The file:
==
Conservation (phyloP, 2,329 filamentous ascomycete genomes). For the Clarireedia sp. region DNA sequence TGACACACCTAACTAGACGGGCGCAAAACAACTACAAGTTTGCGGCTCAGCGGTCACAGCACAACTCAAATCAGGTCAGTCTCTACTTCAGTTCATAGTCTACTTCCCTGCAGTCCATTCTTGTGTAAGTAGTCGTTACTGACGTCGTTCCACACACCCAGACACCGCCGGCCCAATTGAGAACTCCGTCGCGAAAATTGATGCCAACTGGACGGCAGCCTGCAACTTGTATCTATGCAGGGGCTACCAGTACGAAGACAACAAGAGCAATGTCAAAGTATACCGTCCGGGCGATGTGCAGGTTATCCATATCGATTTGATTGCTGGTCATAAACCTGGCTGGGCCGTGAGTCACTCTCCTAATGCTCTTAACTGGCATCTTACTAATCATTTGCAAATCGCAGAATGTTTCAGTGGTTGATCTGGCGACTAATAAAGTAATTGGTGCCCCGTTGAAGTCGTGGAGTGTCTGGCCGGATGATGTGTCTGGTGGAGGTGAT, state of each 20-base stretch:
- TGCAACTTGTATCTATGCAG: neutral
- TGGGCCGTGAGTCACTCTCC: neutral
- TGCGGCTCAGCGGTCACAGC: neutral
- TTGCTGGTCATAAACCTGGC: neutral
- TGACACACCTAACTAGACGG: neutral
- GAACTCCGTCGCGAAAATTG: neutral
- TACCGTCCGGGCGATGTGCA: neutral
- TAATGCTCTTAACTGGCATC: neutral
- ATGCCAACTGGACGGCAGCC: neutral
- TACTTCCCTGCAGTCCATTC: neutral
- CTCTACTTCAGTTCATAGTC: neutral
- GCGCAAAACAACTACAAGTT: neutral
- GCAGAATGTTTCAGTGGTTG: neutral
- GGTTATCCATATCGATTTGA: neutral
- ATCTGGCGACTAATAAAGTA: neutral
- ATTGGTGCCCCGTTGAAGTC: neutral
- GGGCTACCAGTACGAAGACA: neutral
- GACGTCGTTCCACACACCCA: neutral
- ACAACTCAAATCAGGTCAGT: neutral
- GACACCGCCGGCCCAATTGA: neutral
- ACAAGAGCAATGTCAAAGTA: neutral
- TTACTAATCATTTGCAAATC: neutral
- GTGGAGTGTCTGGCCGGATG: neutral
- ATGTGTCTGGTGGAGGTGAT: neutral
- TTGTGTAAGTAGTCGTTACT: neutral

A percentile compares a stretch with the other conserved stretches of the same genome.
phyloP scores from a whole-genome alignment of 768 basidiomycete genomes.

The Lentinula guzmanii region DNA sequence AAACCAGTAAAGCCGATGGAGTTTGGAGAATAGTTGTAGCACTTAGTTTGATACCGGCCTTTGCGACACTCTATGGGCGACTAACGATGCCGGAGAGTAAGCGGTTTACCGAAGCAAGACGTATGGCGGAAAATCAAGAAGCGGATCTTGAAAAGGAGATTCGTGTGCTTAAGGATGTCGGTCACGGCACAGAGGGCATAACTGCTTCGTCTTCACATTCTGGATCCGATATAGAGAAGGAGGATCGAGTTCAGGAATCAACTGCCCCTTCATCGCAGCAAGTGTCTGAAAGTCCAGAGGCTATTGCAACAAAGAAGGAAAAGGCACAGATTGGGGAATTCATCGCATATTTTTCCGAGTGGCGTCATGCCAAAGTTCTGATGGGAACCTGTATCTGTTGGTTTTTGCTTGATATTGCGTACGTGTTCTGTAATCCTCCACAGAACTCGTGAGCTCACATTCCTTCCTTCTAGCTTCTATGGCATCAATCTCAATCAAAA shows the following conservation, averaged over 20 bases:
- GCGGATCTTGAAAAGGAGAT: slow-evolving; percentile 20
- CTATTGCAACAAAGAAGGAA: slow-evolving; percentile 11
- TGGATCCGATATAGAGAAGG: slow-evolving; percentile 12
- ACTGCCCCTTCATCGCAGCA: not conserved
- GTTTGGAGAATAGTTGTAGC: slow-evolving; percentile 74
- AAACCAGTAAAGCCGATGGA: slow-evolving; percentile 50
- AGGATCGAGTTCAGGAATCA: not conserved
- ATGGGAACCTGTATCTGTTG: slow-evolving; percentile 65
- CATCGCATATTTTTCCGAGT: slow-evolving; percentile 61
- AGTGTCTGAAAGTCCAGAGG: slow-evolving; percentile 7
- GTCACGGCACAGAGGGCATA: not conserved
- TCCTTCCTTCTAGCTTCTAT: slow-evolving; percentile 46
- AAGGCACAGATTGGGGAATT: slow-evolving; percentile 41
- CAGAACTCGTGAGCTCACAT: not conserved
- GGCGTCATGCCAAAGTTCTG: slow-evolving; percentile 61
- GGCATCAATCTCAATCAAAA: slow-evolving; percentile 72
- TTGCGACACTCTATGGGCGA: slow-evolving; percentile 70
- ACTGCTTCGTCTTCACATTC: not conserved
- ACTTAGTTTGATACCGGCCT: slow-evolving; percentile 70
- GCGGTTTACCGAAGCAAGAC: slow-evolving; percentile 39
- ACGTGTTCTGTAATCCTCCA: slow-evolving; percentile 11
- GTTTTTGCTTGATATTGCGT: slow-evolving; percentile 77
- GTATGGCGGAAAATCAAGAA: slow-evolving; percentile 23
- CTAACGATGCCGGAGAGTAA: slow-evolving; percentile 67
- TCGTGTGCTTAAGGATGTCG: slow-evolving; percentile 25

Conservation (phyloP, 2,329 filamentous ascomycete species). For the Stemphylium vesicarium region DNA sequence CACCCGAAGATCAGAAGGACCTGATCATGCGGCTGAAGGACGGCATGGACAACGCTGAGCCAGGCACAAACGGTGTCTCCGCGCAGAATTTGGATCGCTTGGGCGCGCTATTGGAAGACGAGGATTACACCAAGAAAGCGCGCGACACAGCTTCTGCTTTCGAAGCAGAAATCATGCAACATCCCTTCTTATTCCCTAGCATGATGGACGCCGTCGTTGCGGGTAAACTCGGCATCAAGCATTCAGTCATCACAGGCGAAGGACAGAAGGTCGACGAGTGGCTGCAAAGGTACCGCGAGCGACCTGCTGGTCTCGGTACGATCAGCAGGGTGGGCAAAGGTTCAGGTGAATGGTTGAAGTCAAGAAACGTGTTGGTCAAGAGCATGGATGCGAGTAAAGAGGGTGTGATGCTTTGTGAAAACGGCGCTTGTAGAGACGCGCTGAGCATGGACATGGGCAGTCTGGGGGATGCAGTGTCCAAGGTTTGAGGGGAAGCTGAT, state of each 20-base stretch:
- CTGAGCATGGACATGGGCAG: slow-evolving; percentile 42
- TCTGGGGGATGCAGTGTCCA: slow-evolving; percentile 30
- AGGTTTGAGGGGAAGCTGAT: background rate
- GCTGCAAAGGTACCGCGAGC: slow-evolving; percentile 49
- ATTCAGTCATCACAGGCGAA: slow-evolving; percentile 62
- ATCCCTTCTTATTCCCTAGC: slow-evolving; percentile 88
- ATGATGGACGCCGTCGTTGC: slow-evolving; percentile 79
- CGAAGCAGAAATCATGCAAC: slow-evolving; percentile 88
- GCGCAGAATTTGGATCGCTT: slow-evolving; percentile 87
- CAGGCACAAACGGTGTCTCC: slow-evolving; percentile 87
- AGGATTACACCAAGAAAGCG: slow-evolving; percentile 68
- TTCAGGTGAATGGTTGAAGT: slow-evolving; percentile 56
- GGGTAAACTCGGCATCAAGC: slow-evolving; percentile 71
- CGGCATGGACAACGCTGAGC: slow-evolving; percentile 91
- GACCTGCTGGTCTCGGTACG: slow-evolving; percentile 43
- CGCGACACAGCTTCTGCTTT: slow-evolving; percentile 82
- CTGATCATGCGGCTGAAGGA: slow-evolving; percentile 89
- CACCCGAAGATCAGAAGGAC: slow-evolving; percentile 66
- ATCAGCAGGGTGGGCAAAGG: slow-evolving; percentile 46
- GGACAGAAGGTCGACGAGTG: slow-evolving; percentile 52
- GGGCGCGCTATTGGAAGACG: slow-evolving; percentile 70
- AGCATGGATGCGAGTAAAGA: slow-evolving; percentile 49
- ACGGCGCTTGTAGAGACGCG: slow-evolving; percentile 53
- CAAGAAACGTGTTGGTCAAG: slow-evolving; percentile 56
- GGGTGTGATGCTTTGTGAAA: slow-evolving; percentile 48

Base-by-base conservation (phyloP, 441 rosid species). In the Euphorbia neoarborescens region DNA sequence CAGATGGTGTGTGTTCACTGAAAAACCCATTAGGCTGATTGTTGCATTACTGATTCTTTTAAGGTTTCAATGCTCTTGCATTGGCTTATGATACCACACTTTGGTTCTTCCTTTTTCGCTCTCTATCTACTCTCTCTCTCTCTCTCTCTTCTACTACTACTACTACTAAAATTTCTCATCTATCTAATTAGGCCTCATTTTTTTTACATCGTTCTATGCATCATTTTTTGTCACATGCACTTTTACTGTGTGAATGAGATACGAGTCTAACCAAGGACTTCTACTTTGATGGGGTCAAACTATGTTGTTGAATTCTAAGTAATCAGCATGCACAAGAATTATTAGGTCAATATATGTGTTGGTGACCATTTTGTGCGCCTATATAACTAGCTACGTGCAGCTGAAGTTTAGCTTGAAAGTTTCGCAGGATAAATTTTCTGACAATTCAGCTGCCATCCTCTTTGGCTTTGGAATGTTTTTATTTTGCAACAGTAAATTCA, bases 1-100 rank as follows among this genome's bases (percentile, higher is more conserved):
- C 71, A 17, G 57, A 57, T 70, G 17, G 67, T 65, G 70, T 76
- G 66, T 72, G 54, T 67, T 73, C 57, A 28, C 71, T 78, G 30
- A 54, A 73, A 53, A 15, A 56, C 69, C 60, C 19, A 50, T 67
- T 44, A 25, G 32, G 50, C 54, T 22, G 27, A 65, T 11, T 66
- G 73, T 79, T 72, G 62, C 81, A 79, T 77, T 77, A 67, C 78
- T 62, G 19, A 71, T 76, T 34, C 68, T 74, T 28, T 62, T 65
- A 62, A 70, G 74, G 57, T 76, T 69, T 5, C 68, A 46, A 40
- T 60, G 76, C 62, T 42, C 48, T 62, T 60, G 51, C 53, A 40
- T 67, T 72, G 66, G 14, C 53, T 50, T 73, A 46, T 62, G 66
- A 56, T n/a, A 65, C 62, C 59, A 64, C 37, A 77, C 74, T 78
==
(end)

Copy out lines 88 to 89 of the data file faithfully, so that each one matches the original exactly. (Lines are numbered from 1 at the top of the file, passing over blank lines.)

- A 62, A 70, G 74, G 57, T 76, T 69, T 5, C 68, A 46, A 40
- T 60, G 76, C 62, T 42, C 48, T 62, T 60, G 51, C 53, A 40